• community work or counselling
  • life experience
  • work helping or caring for people
  • research in related fields.

Registration

Psychotherapists need to be registered with the Psychotherapists Board of Aotearoa New Zealand and have a current Annual Practising Certificate.

Find out more about training

NZ Association of Child and Adolescent Psychotherapists
secretaryNZACAP@gmail.com - www.nzacap.org.nz
NZ Association of Psychotherapists
(04) 475 6244 - executive-officer@nzap.org.nz - www.nzap.org.nz
Check out related courses

What are the chances of getting a job?

There are few permanent full-time positions advertised for psychotherapists. However, they often work part time as psychotherapists in private practice and combine this with paid work as a case worker, counsellor or addictions counsellor.

Forty percent of psychotherapists work part time.

More demand in rural locations

Demand for psychotherapists is higher in rural areas, for example work as a private contractor for ACC. However, these jobs are not always full time.

Self-employment common and types of employers varied

Sixty-five percent of psychotherapists are self-employed. They may also work for:

  • district health boards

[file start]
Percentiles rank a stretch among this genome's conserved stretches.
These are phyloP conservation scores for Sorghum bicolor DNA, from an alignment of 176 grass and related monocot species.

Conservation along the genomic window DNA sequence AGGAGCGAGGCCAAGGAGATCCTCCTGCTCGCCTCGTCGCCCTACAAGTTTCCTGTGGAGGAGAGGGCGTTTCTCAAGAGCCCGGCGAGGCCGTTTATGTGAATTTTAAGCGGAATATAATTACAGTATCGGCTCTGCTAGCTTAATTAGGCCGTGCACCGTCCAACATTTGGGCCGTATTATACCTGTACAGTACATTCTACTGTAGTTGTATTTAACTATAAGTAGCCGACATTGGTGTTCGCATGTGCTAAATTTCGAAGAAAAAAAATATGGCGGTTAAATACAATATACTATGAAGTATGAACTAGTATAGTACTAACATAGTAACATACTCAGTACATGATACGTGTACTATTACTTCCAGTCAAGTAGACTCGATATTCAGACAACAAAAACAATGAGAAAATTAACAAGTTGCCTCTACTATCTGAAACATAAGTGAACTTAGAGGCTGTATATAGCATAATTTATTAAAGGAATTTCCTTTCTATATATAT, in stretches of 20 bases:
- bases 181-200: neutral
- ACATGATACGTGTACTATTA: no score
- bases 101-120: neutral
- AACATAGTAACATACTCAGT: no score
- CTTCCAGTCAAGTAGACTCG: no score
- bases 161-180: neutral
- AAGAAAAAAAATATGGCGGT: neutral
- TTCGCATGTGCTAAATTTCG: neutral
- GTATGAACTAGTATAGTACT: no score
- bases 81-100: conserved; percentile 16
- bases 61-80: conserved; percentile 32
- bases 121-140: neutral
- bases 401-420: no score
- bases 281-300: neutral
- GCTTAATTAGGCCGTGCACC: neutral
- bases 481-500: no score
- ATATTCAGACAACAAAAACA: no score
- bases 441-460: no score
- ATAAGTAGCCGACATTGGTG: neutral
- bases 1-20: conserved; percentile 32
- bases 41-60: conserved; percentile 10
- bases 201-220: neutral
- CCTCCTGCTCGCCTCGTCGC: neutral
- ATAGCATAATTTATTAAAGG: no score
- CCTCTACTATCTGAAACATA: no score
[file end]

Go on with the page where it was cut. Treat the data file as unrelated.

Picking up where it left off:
• government departments such as Department of Corrections, Ministry of Education, Ministry for Vulnerable Children Oranga Tamariki, ACC and Defence Force
  • iwi organisations
  • non-governmental organisations such as Red Cross
  • addiction, trauma and abuse centres
  • universities and polytechnics.

Sources

  • MacDonald, K, Psychotherapist, Careers Directorate – Tertiary Education Commission interview, May 2017. 
  • Ministry of Business, Innovation and Employment, '2006-2014 Occupation Data (prepared for Careers New Zealand), 2015.
  • New Zealand Association of Psychotherapists website, accessed May 2017, (nzap.org.nz).
  • The Psychotherapists Board of Aotearoa New Zealand website, accessed January 2016, (www.pbanz.org.nz).
  • Turner, E, psychotherapist,  Careers Directorate – Tertiary Education Commission interview, July 2017.

(This information is a guide only. Find out more about the sources of our job opportunities information)

Progression and specialisations

Psychotherapists may specialise in mental health, research, teaching, clinical work, and advisory and management roles.

Psychotherapists can also do postgraduate study in areas such as:

  • child and adolescent psychotherapy
  • group/family psychotherapy
  • clinical supervision.
Virginia Edmond sitting in a chair facing a client

Virginia Edmond in a therapy session with a client

Last updated 23 April 2018